B.

Lidiate Cross, 2 miles W. of Aughton

W.D.

Lidiate Hall, Lidiate

W.D.

Light Ash, in Myerscough, on the river Wyer

A.

Light Oak, 21/2 miles E.S.E. of Leigh

W.D.

Lightboun Hall, 3 miles N.E. of Manchester

S.

Lightshaw Hall, 2 miles W. of Leigh

W.D.

Lightwood, 11/2 mile W.N.W. of Cartmel Fell chapel

L.

Lillys, 3 miles N. of Ribchester

B.

Lime Kilns, 2 miles S.W. of Chipping

B.

Lime Side, 2 miles S. of Oldham

S.

Lime Works, 1 mile E. of Chipping

B.

Lime Works, 1/2 mile N. of Clitheroe

B.

Linacre, 4 miles N. of Liverpool, a pleasant village in the parish of Walton, situated near the sea

W.D.

Lindal, (Furness) 2 miles N.E. of Dalton

L.

LINDALE, (Furness) 3 miles N.E. of Cartmel, in which parish it is situated, and has a chapel of ease; patron, Lord George Cavendish

L.

Lindeth, 2 miles N.W. of Warton

L.

Ling Crag, (Furness) 1 mile S.W. of Blawith chapel

L.

Lion's House, near Great Woolton

W.D.

Litchfield Hall, 4 miles N.N.E. of Manchester

S.

Lithe, S. end of Tatham township

L.

LITHERLAND, (a joint township with Ayntree, Orrel and Ford, in the parish of Sephton), 5 miles N. of Liverpool

W.D.

Little Bispham, see "Bispham"

A.

Little Bolton, near Bolton-le-Moors, see "Bolton, Little"

S.

Little Bolton, 3 miles W. of Manchester

S.

LITTLE BOWLAND, the township N.E. of Leagram

B.

Little Britain, 1 mile N.N.W. of Knowsley chapel

W.D.

Little Carleton, see "Carleton, Little"

A.

Little Clegg, 2 miles N.E. of Rochdale

S.

Little Crosby, see "Crosby, Little"

W.D.

Little Green, 1/2 mile E. of Middleton

S.

Little Green, 1 mile N.E. of Manchester

S.

LITTLE HARWOOD, see "Harwood, Little"

B.

Little Heath, 7 miles W. of Warrington

W.D.

LITTLE HEATON , see "Heaton, Little"

S.

LITTLE HOOL, 1 mile N.N.E. of Much Hool

LL.

LITTLE HOUGHTON, see "Houghton, Little"

S.

LITTLE HULTON , see "Hulton"

S.

Little Layton, see "Layton, Little"

A.

LITTLE LEVER, see "Lever, Little"

S.

Little London, 11/2 mile S. of North Meols

W.D.

LITTLE MARSDEN, see "Marsden, Little"

B.

Little Marton, see "Marton"

A.

Little Mearley, 1/2 mile N.E. of Mearley

B.

LITTLE MITTON, see "Mitton, Little"

B.

Little Moss, 2 miles N.W. of Ashton-under-line

S.

Little Plumpton, see "Plumpton"

A.

Little Poulton, see "Poulton"

A.

Little Sankey, see "Sankey"

W.D.

Little Town, 3 miles N.E. of Winwick

W.D.

Little Town, 1/2 mile N. of Littlebrough

S.

Little Wardle, 3 miles N.N.E. of Rochdale

S.

Little Wood, 11/2 mile N. of Croston

LL.

Little Wood, 11/2 mile N. of Bury

S.

Little Woolden, 2 miles N. of Holling's Green

S.

LITTLE WOOLTON, see "Woolton, Little"

W.D.

Littlebound, 3 miles W.N.W. of Bolton-le-Moors

S.

Littlebrough, 31/2 miles N.E. of Rochdale, in which parish the hamlet is situated, and has a chapel of ease; patron of the curacy, the Vicar of Rochdale. That eccentric genius, John Collier (better known as "Tim Bobbin"), has given some celebrity to this village, by making it the scene of a principal adventure of his Lancashire Clown

S.

Littledale, 5 miles E. of Lancaster, in the parish of Lancaster, has a chapel of ease. The curacy is in the gift of the inhabitants

L.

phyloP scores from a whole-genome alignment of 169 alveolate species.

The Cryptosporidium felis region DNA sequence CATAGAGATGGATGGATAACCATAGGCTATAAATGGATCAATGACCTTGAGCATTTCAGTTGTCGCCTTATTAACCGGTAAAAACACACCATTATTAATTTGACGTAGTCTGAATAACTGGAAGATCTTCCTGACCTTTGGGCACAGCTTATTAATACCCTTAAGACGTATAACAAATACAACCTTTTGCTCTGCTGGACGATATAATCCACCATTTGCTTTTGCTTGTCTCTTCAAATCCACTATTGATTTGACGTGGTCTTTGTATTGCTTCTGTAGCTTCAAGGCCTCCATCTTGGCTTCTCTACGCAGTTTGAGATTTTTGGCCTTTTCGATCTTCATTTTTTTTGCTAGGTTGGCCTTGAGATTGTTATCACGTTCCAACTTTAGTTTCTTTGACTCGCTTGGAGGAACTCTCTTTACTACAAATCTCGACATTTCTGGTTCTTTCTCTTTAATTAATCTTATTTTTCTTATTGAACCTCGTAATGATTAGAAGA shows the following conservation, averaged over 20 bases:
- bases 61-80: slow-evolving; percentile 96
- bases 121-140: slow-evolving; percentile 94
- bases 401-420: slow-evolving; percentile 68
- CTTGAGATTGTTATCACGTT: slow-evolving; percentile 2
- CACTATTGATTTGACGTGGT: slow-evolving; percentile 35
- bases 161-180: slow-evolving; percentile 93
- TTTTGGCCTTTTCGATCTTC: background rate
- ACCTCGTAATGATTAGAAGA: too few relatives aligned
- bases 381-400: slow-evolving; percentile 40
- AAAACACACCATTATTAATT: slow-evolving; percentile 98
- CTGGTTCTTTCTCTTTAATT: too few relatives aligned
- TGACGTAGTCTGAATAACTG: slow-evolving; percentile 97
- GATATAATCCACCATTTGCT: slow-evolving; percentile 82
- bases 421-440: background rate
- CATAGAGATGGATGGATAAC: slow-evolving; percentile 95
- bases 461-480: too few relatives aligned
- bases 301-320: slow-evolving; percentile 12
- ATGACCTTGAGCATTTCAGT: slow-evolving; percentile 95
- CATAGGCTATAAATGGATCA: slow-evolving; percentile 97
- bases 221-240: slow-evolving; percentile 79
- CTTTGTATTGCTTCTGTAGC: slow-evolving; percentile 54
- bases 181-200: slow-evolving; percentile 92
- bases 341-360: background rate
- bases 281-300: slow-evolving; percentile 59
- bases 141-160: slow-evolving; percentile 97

LIVERPOOL, (N. lat. 53 23", W. long. 25 54"), 18 miles W. of Warrington, 37 miles W. of Manchester, 533/4 miles S. of Lancaster, and 2061/2 miles from London. This large and opulent town is the second sea port in the kingdom, and is situated on the eastern banks of the Mersey. The name of Liverpool has created many disputes as to its etymology; some contending that it is derived from Lever, the name of an ancient family in the county of Lancaster; others from a bird, called a Liver, which was said to have formerly been found here. The other part of the name, viz. pool, is generally agreed to be derived from a pool of water, which formerly overspread what is now the lower part of the town, the docks, &c. Charters were granted to Liverpool by Henry I John, Henry II and III by Edward III Richard III and Henry IV; and in 1752, by George II. Until the year 1699 the town of Liverpool was in the parish of Walton, having only one church, which was a chapel of ease under Walton; but in that year an act was obtained to form the town into a distinct parish of itself, in the deanry of Warrington. In the year 1565 there were in Liverpool only 138 householders, or cottagers, and ten barks (the largest of 40 tons), and two boats; the whole 223 tons, and navigated by 25 men. So long ago as 1790 (since which the increase has been very great) 4223 ships were cleared out of the port of Liverpool. And from June 1800, to June 1801, 5060 ships arrived at Liverpool, of the united burden of 482,719 tons. And by the general census taken in that year Liverpool appeared to have 11,784 houses, and 77,653 inhabitants, exclusive of those families which are absolutely dependant on the trade and prosperity of the town, but whose dwelling houses are in Everton, Kirkdale, Toxteth Park, &c. This surprising increase has been in a great measure owing to the judicious application of the funds belonging to the corporation which have been employed in the improvement of the town and port, and particularly in the construction of the docks, the first of which was formed about 80 years ago, now increased to five, viz. the Old Dock, George's Dock, Salt-house Dock, the King's, and the Queen's Dock (which, together, are capable of containing at once 20,000 tons of shipping), beside the dock belonging to the Duke of Bridgewater, five graving docks, and three dry docks. Liverpool sends two members to Parliament. The right of election is in the freemen, who are also free of Bristol, and of Wexford and Waterford, in Ireland. Liverpool is governed by a Mayor (annually chosen by the Burgesses, on St. Luke's Day), a Recorder, and 41 Common Council-men, who, having served the office of Mayor, are thenceforward called Aldermen. The Mayor has a personal allowance of 800l. for his private contingencies during the time he fills the office. General sessions are holden four times a year, and by adjournment every Monday. A court of requests is also held every Wednesday. The corporation are (by purchase) Lords of the Manor. The greater part of the town is leasehold, under the corporation, for three lives, and a further term of 21 years, with a ground-rent. The leases renewable under a fixed fine, which, with town's dues and tolls, produce a revenue, continually increasing, and now nearly 30,000l. a year.